The new King of Broadway: Meet the King Kong musical's 2,000-pound puppet
At an early performance of King Kong, the standing ovation went to the 2,000-pound puppet.
Broadway’s new animatronic attraction — the 20-foot-tall gorilla star of the musical based on the 1932 novel that inspired the famous monster movie — took its curtain-call bow with the 10 actors who operated its limbs (while three “voodoo operators” and an automation pro controlled more robotics off stage).
“It’s particularly unheard of what this show had to do,” remarks director-choreographer Drew McOnie, who had the same response as likely everyone else in the world when first presented with the idea a Kong musical: “It was a crazy idea that should probably never be done.”
Seeing the puppet in person “knocked away” those fears. “Kong really is like an actor,” McOnie tells EW — always referring to the puppet as “he” and never “it,” by the way. “Because he’s being manipulated by live humans, there’s an interactivity that you have with any group of actors,” the director continues. “So he’s becoming a very fluid part of the storytelling.”
In some versions of Kong, a crew traverses Skull Island to bring back the gargantuan beast. McOnie only had to go to Australia, where the stage production had its initial run after a lengthy, buzzy development. The puppet went through years of workshopping to become one of the most ambitious creatures realized on stage.
“In the original [Melbourne] production, they would rehearse for six months how to best integrate the mechanics of the puppet,” McOnie explains. “You can climb on him, you can dance on him. The original idea was the voice of Kong was going to sit on Kong’s shoulder and voice him through the back of the head, but what was discovered by the puppet team is, in doing that, he felt like Kong the puppet was subservient to a human. And what we wanted to do was relieve him of that subservience.”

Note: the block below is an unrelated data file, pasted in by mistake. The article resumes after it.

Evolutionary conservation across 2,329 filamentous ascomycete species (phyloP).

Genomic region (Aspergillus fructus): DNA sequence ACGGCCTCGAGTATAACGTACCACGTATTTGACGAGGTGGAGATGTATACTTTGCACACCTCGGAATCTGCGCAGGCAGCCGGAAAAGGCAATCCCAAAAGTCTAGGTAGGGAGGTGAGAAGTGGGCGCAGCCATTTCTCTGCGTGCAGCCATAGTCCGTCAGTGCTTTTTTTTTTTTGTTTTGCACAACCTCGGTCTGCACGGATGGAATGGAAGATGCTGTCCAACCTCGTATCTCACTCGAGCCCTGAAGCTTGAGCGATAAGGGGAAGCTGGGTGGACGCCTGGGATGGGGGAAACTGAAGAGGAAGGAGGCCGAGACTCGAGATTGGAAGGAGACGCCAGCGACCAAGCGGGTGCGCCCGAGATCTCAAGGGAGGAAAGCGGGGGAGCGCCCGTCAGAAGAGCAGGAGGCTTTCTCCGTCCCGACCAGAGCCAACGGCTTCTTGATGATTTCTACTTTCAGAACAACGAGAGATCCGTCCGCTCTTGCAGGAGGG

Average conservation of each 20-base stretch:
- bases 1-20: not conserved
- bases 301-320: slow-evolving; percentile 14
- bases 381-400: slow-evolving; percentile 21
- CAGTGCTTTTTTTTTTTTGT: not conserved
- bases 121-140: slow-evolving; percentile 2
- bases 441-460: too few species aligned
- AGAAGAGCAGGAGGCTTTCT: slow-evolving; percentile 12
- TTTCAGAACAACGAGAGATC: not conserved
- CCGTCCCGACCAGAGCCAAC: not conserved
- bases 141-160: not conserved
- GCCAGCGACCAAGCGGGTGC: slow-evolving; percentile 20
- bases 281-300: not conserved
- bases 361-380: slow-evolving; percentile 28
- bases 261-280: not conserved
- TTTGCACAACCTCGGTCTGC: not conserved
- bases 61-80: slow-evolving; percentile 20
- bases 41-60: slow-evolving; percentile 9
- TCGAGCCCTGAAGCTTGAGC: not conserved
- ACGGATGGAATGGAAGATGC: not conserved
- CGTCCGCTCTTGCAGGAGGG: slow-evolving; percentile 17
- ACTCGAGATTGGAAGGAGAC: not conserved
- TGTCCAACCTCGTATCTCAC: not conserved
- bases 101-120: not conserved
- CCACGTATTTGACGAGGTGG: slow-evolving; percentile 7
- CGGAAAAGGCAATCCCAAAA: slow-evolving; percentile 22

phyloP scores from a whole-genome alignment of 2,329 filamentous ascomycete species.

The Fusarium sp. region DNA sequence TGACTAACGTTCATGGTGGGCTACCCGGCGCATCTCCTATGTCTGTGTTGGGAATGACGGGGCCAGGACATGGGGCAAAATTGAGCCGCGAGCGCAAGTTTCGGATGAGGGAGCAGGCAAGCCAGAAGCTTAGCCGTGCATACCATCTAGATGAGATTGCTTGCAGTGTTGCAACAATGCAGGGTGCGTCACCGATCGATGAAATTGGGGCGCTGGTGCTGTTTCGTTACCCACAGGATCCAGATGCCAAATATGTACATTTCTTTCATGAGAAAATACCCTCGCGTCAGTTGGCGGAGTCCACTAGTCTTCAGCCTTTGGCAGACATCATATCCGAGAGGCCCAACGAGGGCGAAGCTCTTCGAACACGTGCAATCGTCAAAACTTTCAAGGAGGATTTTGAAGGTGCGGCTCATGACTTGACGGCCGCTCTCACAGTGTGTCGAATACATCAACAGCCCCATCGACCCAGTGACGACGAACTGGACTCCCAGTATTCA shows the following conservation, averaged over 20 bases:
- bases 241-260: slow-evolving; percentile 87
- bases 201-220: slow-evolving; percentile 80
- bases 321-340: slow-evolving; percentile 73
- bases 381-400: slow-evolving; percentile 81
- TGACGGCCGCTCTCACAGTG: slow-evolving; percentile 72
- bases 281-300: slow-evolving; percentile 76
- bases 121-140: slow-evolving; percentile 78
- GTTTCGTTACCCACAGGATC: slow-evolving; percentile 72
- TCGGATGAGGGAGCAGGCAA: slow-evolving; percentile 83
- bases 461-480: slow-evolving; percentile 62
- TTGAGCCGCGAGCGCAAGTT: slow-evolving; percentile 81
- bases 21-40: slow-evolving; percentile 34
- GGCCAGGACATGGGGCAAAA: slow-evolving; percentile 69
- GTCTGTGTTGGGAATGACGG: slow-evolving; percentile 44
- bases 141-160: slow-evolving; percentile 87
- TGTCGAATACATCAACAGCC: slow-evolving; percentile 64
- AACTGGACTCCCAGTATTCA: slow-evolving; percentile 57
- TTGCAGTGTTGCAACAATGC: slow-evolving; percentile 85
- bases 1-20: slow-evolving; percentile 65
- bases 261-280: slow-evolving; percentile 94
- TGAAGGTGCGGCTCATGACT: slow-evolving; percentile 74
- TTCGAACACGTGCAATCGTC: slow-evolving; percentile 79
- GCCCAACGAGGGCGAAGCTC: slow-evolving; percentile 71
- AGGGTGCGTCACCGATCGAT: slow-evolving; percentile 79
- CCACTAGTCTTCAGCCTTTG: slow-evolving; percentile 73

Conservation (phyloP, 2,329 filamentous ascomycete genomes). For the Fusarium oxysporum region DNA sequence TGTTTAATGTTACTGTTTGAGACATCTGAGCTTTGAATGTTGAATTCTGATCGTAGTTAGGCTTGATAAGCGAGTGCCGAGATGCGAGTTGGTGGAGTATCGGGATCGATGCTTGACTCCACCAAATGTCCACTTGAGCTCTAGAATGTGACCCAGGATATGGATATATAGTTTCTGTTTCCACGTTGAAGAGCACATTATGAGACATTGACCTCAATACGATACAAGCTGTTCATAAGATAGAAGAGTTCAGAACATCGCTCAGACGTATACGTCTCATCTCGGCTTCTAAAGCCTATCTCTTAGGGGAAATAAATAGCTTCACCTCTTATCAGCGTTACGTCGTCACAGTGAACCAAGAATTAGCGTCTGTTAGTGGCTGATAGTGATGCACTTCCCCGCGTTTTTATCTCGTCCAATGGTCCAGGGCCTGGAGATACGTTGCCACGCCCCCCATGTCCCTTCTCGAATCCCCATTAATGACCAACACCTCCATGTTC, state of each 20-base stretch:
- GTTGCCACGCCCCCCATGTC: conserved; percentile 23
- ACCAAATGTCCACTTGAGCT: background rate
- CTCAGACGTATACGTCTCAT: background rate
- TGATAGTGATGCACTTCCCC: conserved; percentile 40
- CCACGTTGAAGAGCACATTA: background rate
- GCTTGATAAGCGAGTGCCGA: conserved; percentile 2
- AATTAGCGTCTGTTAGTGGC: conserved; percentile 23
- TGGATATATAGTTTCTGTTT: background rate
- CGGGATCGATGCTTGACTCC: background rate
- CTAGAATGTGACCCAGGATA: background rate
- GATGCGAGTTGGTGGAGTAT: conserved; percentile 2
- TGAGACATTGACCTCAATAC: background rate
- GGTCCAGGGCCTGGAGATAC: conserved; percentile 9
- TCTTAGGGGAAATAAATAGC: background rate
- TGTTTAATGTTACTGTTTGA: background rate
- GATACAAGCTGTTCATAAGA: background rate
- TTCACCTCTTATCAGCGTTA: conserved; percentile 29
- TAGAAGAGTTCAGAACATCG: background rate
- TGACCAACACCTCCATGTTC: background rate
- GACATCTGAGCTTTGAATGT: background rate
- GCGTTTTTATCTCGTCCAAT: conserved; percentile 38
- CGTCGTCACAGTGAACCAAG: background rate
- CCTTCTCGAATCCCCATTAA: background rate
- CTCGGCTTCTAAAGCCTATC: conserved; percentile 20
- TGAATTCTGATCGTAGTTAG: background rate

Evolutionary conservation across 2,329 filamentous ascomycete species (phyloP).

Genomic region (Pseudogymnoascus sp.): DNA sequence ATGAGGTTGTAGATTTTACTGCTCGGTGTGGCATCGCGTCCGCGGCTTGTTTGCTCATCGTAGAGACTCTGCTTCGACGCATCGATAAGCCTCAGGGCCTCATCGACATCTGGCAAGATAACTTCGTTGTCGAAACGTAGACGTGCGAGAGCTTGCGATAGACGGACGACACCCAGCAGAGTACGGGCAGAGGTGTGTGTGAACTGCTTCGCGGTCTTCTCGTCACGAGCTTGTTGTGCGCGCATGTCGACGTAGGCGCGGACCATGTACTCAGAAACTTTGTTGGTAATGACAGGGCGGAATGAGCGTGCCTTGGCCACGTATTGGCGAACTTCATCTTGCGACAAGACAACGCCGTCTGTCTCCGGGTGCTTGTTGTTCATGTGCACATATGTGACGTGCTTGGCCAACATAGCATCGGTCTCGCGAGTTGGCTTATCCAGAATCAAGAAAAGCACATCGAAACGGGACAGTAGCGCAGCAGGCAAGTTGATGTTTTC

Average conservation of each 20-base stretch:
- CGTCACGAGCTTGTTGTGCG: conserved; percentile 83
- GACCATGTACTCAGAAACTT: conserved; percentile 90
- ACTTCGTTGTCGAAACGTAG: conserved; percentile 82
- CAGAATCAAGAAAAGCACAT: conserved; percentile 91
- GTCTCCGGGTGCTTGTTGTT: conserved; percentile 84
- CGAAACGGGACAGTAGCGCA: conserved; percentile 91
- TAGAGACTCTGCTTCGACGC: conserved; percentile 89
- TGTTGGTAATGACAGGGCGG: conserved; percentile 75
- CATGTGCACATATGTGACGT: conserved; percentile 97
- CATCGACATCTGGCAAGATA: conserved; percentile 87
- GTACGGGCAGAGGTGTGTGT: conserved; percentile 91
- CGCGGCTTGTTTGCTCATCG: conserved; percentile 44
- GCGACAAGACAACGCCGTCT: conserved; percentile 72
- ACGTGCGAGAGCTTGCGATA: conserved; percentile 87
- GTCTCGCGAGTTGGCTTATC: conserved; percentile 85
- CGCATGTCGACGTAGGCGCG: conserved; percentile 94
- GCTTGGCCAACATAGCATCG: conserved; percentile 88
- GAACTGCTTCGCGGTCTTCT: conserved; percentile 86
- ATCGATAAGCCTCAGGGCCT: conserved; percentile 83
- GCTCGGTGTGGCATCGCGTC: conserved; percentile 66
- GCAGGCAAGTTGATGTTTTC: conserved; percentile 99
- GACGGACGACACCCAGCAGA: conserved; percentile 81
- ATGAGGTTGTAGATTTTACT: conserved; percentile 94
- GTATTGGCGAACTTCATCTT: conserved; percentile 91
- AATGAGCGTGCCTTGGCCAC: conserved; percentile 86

Meanwhile, New York’s Broadway Theatre stayed dark for months while the design team transplanted Kong’s intricate pulley system. Even the human cast didn’t see their headliner until the first day of rehearsals. McOnie was “amazed” by his troupe’s reaction. Instead of rushing up to lay hands on the puppet, they “moved to him very slowly,” maintaining a sense of respect for the work.
“It was important for me that we included Kong in the official meet-and-greet,” he says. “So he was part of the circle we stood in.”
Now the world gets to meet him, which McOnie admits is a “high-pressure” situation. While it’s common for many Broadway-bound productions to test out shows in other cities to work out the kinks before hitting the big city, King Kong went straight to the concrete jungle. “We’re essentially doing our out-of-town try-outs now,” McOnie says, noting “the requirements of the puppet.” After all, not every theater knows how to handle such a beast.
This also means the show — now in previews at the Broadway Theatre, with opening night set for this Wednesday — will be “hugely” different from the version shown during those early previews. “Since the first preview, we’ve done an extraordinary amount of work — more than I’ve worked on any show before,” McOnie says. “This show has become such a fluid response to the audience to feedback, the clarity that’s needed.” Over three days, three scenes were reworked and “brand-new versions of songs” were already composed.
“None of us have slept much,” McOnie admitted last month. “We won’t get much for the next three weeks.” Which means Kong won’t either.